Scores of law enforcement officers meted out more than 600 citations and arrested dozens of people — nearly all of them for possession of controlled substances, like the hallucinogenic drugs that can make frolicking in scanty costumes in the desert seem like a kaleidoscopic adventure.

In other words, the party may have ended, but for the local courts, lawyers and busted participants, the headache begins…More than 40 of the revelers, known as Burners, were arrested, according to the sheriff’s office of Pershing County, the rural pocket of northwest Nevada where the festival takes place. The citation fines range from $100 to $500, said Rudy Evenson, a spokesman for the Bureau of Land Management, the federal agency that shares policing responsibilities for the event with the sheriff’s office. Misdeeds ranged from environmental ones, like improper dumping, to drug use and possession.

[Source: NYT]

Crimes this year included 25 counts of drug trafficking, and 1 each of kidnapping and failing to register as a sex offender. Significantly, there were no sexual assaults reported – a huge improvement on 2013, when there were 12 people taken to jail for that crime.

For the first time we get some 2014 numbers too. The 2015 and 2014 data here has mostly come from the Reno Gazette Journal, quoting emails from the Sheriff. If anyone else has any more information, please share.

2015 Arrest Statistics

from Pershing County Sheriff’s Office

Population Size (estimated):

70,000 paid participants

9,000 workers

Total Population: 79,000

Total Cops: 192 – (150 BLM; 34 PCSO; 8 Washoe)

Total Arrests: 41

 

 

  • Trafficking of a controlled substance: 19
  • Possession of a controlled substance for sales: 6
  • Trespassing: 3
  • Warrant for failure to appear: 3
  • Possession of a prescription medication without a script: 2
  • Battery: 2
  • Unregistered sex offender: 1
  • Driving under the influence with accident: 1
  • Assault with a deadly weapon: 1
  • Battery on a public officer: 1
  • Kidnap: 1
  • Grand larceny: 1

Total Incidents: Unknown

Total Citations: 600+


2015 Traffic citations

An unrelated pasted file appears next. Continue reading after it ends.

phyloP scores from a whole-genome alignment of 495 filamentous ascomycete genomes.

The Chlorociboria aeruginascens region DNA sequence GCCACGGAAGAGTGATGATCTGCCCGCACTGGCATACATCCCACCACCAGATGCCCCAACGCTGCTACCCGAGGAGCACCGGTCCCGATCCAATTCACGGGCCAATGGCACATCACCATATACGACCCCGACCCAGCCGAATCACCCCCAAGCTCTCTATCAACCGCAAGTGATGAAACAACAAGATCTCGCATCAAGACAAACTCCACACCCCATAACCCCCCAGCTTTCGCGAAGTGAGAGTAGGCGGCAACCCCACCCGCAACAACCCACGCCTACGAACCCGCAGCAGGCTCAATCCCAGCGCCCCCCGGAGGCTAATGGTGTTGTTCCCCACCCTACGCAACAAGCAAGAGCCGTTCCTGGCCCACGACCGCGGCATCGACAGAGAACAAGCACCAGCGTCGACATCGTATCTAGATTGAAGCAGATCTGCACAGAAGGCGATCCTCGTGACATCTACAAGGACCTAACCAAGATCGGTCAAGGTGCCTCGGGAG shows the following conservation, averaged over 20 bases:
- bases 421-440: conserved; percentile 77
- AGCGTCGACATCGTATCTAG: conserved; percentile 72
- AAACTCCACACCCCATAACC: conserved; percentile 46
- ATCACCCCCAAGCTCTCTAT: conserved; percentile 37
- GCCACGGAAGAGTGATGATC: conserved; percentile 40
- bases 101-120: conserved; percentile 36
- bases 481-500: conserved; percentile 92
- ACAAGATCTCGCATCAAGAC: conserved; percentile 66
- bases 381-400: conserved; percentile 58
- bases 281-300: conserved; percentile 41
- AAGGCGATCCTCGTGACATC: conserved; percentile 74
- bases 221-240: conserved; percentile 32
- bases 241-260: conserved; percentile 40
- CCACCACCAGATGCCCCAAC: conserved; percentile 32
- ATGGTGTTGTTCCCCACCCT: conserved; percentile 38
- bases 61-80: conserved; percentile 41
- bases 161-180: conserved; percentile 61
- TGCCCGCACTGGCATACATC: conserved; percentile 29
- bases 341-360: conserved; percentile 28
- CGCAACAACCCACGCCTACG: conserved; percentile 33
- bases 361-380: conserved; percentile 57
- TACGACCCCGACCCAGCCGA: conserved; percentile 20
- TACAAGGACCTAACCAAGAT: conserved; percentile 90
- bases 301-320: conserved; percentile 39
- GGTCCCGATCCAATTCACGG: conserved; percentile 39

(from Highway Patrol, Northern Nevada; partial information, as at 2/9/15):

Number of Stops:  245

Traffic Citations:  119

Warnings:  111

Crashes:  12

Fatal Crashes:  0

Speed Citations:  62

Seat Belt Violations:  2

DUI Arrests:  7

Drug Arrests:  0

Commercial Vehicle Inspections:  21


 

2014 Arrest Statistics

(from all law enforcement, including BLM)

Population Size (Peak, 8/29/14):

65,922 paid participants

9,312 workers

Total Population: 75,234

Total Cops: 185 (150 BLM; 27 PCSO; 8 Washoe)

Total Arrests: 7

  • 1 sexual assault
  • 4 drugs
  • 1 domestic violence
  • 2 trespassing

[note: this adds to 8. Earlier the RGJ reported 8 arrests for 2014, now they are saying 7; perhaps charges were dropped, or perhaps 1 person was booked for multiple crimes. This case might also provide an explanation]

Total Citations: 392

Total Incidents: 1,902

  • 334 public assists
  • 860 traffic stops
  • 520 verbal warnings
  • 230 written warnings
  • 392 citations.
    • 104 were issued on the road entrance,
    • 205 were issued for possession of a controlled substance (
      • 117 marijuana,
      • 30 ecstasy,
      • 18 cocaine,
      • 40 other
      • 52 multiple drug types
      • 50 motor vehicle violations.

[Source: RGJ]


While we’re at it, might as well thrown in some medical statistics. We’re hoping to get those for 2015, so we can see how CrowdRX fared compared to their predecessor Humboldt General.

2014 Medical Statistics

Total Patients treated: 2880 (according to BLM Director); 6100 (according to Afterburn report)

Drug overdoses: 71

Trauma incidents: 67

Alcohol Poisoning: 30

Death: 1

[Source: John Ruhs, BLM State Director, Nevada]


 

Here is the arrest data from previous years, as best as I have been able to assemble. They certainly don’t make it easy for Burners to find this stuff.

Screenshot 2015-09-12 02.47.57

[Sources various 2001-2012, NYT / RGJ 2014, BLM official numbers 2010-2013,  KRNV4 news 2013]

There have been some procedural changes, with the Sheriffs and BLM being integrated for a few years, and this year de-integrated again. So this may not be a straight “apples to apples” comparison, we could be missing some Pershing and Washoe County arrests as most of these figures have come from the BLM. According to local news reports, in 2013 15 people were taken to jail in Pershing County. Maybe some of these were later released without charge, or maybe this is in addition to the 6 arrests reported by the BLM. The anecdotal evidence we have is that arrests were way down under former Sheriff Machado; it is quite clear that his replacement has gone in the other direction.